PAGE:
Quotes / Designated Hero

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    Films — Live-action 

I only mention it because sometimes there's a man... I won't say a hero, 'cause, what's a hero? But sometimes, there's a man.
The Stranger on The Dude, The Big Lebowski


Beating people up in little room... he knew where that led. And if you did it for a good reason, you'd do it for a bad one. You couldn't say 'we're the good guys' and do bad-guy things.

    Live-Action TV 

And our brave hero roasts the disabled man!

    Video games 

We need someone who can look into this... someone brave and fearless who can get the job done! But all we have is Crash, so he'll have to do.

I'm starting to wonder which side is supposed to be the bad guys...
Haken, Endless Frontier


According to a loose enough definition of 'hero', we qualify. Well, more or less. The point is that good deeds were done and we were nearby.

Legolas: We defeated a balrog, you know.
DM: You didn't defeat it.
Legolas: Well, we faced a balrog.
DM: You ran away from it!
Legolas: Okay, fine. We were near a balrog. For several seconds.
DM: Wow, you guys must be so proud. Maybe you guys can find a bard and have your story of heroic balrog proximity put into verse.

    web animation 

"Isn't there a third faction I could root for? Preferably one that's not composed primarily of dicks?"

[Aiden Pearce] was a hacker who did any work for hire and stole money from bank accounts, but then accidentally targeted someone powerful who killed his six-year-old niece, which gave him a little Spiderman moment and he declared that from this day forth he would use his powers to… continue working for hire and stealing money from bank accounts, but also fight crime! In-between. If he can be arsed. Not stealing-money crime, or property-damage crime, or murdering-policemen crime; just, you know, all the bad crimes, the ones committed by people other than himself.

    Web original 

"Whoa, whoa, whoa, hold the fuck on. Medusa was a woman who turned down the sexual advances of a god, who then raped her, which caused another god to put a curse on her that turns anyone to stone when they look at her. Now we’re going to track down this poor woman who did nothing wrong and just wants to be left alone, then cut off her fucking head to use it as a weapon? There were like fifty writers on this screenplay and nobody realized the main characters are total wangholes?"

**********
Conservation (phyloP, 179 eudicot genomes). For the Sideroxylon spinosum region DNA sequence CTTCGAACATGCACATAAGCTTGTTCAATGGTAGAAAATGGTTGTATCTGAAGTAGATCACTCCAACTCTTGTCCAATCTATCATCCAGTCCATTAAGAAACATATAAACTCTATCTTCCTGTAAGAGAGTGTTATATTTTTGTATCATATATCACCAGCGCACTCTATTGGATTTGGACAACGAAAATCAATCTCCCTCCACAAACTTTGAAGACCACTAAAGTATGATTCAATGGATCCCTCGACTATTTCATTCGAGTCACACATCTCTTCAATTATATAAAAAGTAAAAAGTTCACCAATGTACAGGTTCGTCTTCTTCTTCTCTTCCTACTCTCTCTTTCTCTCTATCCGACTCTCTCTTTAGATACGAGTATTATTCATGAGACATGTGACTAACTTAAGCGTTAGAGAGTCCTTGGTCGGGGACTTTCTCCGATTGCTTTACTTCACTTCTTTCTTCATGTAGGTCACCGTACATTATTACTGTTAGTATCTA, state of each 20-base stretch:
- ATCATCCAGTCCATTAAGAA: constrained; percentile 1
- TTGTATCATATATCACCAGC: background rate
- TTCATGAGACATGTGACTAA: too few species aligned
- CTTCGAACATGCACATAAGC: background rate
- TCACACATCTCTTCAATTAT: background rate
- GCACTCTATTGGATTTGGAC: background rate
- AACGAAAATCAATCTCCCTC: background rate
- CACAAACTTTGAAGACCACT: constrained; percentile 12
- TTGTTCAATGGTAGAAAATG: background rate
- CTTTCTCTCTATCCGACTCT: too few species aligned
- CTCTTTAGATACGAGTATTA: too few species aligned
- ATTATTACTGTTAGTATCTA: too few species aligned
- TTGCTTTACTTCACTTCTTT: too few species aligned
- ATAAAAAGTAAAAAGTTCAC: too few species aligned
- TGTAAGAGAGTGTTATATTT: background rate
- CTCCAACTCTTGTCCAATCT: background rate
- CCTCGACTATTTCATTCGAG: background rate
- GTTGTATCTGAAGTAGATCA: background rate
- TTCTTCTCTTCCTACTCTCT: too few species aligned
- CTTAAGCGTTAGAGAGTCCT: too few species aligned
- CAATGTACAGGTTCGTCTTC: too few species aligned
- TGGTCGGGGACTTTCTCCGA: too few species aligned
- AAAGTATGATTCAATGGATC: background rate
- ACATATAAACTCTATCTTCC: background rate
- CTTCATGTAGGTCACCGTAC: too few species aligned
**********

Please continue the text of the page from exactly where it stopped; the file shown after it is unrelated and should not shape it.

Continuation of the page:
Yes, you read that correctly, our hero willingly destroys a beautiful utopia just to appease one dude whose petty jealousy lead him to attempting mass genocide. And that makes him supposed to a be a tragic figure. Don’t worry, kids, if you’re jealous, just try to kill everyone and Kamen Rider will be your friend!
— The Glorio Blog on Kamen Rider Wizard In Magic Land

Yeah... NO PRESSURE TORY — just FORCING you to do something you don't want to so I can fulfil my selfish dreams of fighting this guy who I barely know... I'M SUCH A GREAT HERO.

"A recurring tragicomic element of Sonichu is how Chris tries to characterize the protagonists of his comic as badass, insightful, and heroic yet instead unfailingly depicts his heroes as immature, maladroit, and at times nigh on morally bankrupt. Over time, the characters have engaged in enough unintentional buffoonery and villainy to easily fill an entire list of unheroic protagonist actions. While any protagonist worth reading about will have some flaws, from Donald Duck's temper to Sonic the Hedgehog's hyperactivity, the number of vices the Sonichu characters possess are too numerable to shrug them off as portrayals of flawed but ultimately heroic characters, but rather show them as obliviously yet undeniably evil."

At one point in the opening mission, a cutscene shows an enemy mercenary surrender. Then the player is forced back in control of Ryu, but all that can be done is slowly walking towards the enemy, who continues to advance backwards, pulling off his mask, talking about his family and begging for his life. Then you can either turn off the game or commit cold-blooded murder. Yosuke Hayashi frequently talked about how Team Ninja wanted to make Ryu a "Japanese Dark Hero" who "sometimes has to do bad things in order to do good" and to try to teach a moral lesson by "getting blood on the player's hands," but it all feels just dishonest and mean-spirited and sick. Ryu is not a "Japanese Dark Hero" in these scenes, he is a cold-blooded murderer with no redeeming qualities whatsoever. It makes the later scenes, where he bonds with Mizuki and Canna, seem like no more than calculating deceptions of a psychopath, or simply like a completely different character with no continuity to his previous actions.